Bananas are loaded with valuable micronutrients, especially potassium. Potassium is one of the most important electrolytes in the body, helping to regulate heart function as well as fluid balance – a key factor in regulating blood pressure. The effectiveness of potassium-rich foods such as bananas, in lowering blood pressure and protecting against heart disease and strokes is well accepted and bolstered by considerable scientific evidence.
Bananas are soothing to the gastrointestinal tract due to their high content of pectin – as a soluble fibre that not only lowers cholesterol but normalises bowel function. The high fibre content of bananas promotes satiety (feelings of fullness). The resistant starch in bananas also has a prebiotic effect, helping to keep gut bacteria happy by increasing the production of short chain fatty acids for digestive health.
Bananas and plantains are picked underripe and transported from the tropics and set to ripen on the supermarket shelves or in our fruit bowls. Those with green tips are not quite ripe, but they will continue to ripen if stored at room temperature, particularly if placed in a plastic or paper bag as the gases they emit stimulate further ripening (and can ripen other fruits they are placed with). When bananas have light speckles of brown on their skins it is a sign they have ripened naturally. When buying plantain, choose those with skins that are neither yellow nor too brown.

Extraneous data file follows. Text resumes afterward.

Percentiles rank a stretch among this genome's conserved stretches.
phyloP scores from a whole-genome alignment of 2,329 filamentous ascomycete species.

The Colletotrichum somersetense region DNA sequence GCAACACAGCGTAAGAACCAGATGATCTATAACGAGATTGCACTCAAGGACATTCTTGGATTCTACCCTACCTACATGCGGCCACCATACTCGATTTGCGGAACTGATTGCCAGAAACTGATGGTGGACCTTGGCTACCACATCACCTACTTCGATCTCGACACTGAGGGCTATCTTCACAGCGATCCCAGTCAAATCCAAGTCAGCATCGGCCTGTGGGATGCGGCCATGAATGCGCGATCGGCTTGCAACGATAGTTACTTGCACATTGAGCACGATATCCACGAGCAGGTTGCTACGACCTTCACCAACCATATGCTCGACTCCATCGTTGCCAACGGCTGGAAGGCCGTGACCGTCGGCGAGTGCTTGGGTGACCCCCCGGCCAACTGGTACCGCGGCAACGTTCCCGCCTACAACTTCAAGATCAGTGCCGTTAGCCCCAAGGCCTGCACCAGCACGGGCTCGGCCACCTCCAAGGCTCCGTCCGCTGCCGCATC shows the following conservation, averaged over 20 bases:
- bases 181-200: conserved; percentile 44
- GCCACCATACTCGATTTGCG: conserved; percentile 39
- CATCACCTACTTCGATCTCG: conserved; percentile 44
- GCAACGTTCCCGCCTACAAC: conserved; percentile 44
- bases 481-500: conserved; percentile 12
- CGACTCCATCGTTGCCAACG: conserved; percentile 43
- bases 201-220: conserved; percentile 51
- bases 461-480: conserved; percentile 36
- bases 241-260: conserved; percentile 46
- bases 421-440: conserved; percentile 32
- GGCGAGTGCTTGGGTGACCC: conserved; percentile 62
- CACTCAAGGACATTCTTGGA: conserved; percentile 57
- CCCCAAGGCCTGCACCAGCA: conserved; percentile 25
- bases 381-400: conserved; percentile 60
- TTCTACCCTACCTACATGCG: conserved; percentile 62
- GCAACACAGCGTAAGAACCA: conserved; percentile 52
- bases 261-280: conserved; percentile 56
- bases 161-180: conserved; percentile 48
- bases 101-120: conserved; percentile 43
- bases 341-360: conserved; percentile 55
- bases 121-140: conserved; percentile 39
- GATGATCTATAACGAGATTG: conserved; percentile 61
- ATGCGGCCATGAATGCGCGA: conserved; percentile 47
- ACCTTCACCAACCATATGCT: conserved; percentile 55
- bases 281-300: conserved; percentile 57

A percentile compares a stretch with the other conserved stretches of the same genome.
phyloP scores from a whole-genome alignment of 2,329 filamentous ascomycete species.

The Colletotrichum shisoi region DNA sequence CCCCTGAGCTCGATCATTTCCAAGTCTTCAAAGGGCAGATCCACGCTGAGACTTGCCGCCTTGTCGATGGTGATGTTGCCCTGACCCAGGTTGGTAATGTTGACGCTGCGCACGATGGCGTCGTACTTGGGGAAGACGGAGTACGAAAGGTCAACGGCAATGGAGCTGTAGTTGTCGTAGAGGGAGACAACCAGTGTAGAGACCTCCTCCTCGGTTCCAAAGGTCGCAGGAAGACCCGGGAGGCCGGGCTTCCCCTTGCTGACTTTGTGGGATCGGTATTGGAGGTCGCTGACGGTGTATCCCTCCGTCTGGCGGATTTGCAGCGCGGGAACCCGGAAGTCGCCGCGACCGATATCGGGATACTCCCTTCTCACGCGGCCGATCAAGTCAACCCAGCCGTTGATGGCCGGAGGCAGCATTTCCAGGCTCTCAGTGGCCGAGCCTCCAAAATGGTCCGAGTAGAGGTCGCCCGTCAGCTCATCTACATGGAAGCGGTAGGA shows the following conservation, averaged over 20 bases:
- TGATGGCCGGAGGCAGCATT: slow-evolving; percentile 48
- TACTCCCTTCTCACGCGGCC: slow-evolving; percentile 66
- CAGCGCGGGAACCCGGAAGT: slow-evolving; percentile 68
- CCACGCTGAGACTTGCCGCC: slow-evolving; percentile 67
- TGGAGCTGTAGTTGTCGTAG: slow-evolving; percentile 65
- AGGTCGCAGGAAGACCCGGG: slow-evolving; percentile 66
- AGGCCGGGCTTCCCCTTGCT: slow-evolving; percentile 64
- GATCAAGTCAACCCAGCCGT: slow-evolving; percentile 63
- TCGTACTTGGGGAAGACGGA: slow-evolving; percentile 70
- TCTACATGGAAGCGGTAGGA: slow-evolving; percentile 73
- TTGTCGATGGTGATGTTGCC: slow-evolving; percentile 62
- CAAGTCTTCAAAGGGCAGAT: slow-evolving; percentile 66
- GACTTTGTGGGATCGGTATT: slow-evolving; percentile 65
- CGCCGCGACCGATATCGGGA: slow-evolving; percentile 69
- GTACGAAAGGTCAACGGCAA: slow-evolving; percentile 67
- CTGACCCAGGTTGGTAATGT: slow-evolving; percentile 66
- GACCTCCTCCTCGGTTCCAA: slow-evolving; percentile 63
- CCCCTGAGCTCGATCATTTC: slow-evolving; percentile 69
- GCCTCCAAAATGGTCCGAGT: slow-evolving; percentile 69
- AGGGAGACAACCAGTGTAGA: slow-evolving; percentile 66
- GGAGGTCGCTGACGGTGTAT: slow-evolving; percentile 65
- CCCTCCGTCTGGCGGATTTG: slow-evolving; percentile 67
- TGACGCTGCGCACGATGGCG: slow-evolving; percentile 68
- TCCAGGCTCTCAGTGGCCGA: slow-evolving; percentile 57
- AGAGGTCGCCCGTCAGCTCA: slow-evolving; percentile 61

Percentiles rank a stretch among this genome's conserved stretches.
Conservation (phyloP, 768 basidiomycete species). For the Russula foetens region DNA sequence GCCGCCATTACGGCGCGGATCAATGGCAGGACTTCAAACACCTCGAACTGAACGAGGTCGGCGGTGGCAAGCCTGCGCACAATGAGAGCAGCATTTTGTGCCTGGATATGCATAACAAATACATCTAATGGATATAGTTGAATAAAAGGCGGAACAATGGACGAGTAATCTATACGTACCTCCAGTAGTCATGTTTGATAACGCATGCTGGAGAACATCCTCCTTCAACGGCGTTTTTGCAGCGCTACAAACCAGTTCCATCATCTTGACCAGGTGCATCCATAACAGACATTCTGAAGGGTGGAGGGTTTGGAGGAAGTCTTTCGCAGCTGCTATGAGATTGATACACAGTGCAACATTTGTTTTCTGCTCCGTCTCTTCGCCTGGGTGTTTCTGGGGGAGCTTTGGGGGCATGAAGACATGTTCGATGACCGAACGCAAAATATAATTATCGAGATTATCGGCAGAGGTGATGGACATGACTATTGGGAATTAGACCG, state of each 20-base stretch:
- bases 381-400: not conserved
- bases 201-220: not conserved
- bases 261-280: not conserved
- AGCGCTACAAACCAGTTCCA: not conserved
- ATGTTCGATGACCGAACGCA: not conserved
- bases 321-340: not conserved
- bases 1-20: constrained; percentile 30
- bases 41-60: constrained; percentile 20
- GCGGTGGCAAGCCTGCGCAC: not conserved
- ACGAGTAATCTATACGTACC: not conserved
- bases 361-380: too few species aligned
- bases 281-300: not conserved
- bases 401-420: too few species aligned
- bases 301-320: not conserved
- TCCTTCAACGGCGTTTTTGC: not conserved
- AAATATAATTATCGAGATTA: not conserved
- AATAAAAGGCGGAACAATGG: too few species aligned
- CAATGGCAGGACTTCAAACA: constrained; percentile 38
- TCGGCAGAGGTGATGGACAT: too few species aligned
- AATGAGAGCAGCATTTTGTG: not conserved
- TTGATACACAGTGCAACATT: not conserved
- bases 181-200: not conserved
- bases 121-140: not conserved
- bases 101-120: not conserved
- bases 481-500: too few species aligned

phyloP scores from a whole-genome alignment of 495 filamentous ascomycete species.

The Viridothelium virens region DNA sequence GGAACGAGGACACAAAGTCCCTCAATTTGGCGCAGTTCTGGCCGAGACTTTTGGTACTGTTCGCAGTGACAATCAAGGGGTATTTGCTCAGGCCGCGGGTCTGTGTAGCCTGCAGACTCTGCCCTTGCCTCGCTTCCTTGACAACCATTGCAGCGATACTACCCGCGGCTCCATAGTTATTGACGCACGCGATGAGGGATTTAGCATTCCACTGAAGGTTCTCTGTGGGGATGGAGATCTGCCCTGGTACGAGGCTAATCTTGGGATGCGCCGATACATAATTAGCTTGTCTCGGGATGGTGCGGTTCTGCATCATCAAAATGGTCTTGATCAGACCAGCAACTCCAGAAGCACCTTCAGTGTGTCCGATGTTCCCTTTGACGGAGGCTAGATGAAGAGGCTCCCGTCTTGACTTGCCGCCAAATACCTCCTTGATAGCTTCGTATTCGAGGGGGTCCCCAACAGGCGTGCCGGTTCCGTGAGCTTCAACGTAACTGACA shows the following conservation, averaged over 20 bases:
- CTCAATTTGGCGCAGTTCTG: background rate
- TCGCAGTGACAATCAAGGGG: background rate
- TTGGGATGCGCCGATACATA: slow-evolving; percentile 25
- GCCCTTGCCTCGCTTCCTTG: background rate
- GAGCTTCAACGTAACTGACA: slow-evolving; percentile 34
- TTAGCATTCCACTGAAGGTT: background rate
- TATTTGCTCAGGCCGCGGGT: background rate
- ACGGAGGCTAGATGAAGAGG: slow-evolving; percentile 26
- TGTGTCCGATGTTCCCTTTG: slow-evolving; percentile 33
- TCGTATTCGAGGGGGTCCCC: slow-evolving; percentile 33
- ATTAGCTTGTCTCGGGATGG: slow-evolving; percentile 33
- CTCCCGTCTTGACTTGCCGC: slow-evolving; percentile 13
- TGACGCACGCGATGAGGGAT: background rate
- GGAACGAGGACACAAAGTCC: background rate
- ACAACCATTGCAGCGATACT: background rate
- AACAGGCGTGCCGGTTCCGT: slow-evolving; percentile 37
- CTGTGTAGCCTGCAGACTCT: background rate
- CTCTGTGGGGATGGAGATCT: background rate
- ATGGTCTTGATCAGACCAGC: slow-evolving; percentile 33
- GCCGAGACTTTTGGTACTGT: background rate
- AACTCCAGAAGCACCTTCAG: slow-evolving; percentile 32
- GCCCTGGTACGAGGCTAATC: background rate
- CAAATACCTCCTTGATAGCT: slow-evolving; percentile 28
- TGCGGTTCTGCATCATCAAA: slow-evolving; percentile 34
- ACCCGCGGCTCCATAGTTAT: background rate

Bananas are grown in hot climates, so they do not naturally like the cold. If kept in the fridge, the enzymes that cause them to ripen are deactivated. Instead, you might find the skin blackens. Although if you prefer an underripe banana you might want to keep them in the fridge. Bananas freeze well. Peel the skin off first and put them in a freezer bag. Frozen bananas can be blended in a food processor to make a delicious dairy-free ‘ice cream’ or pop them in your blender for a cool and creamy addition to a smoothie.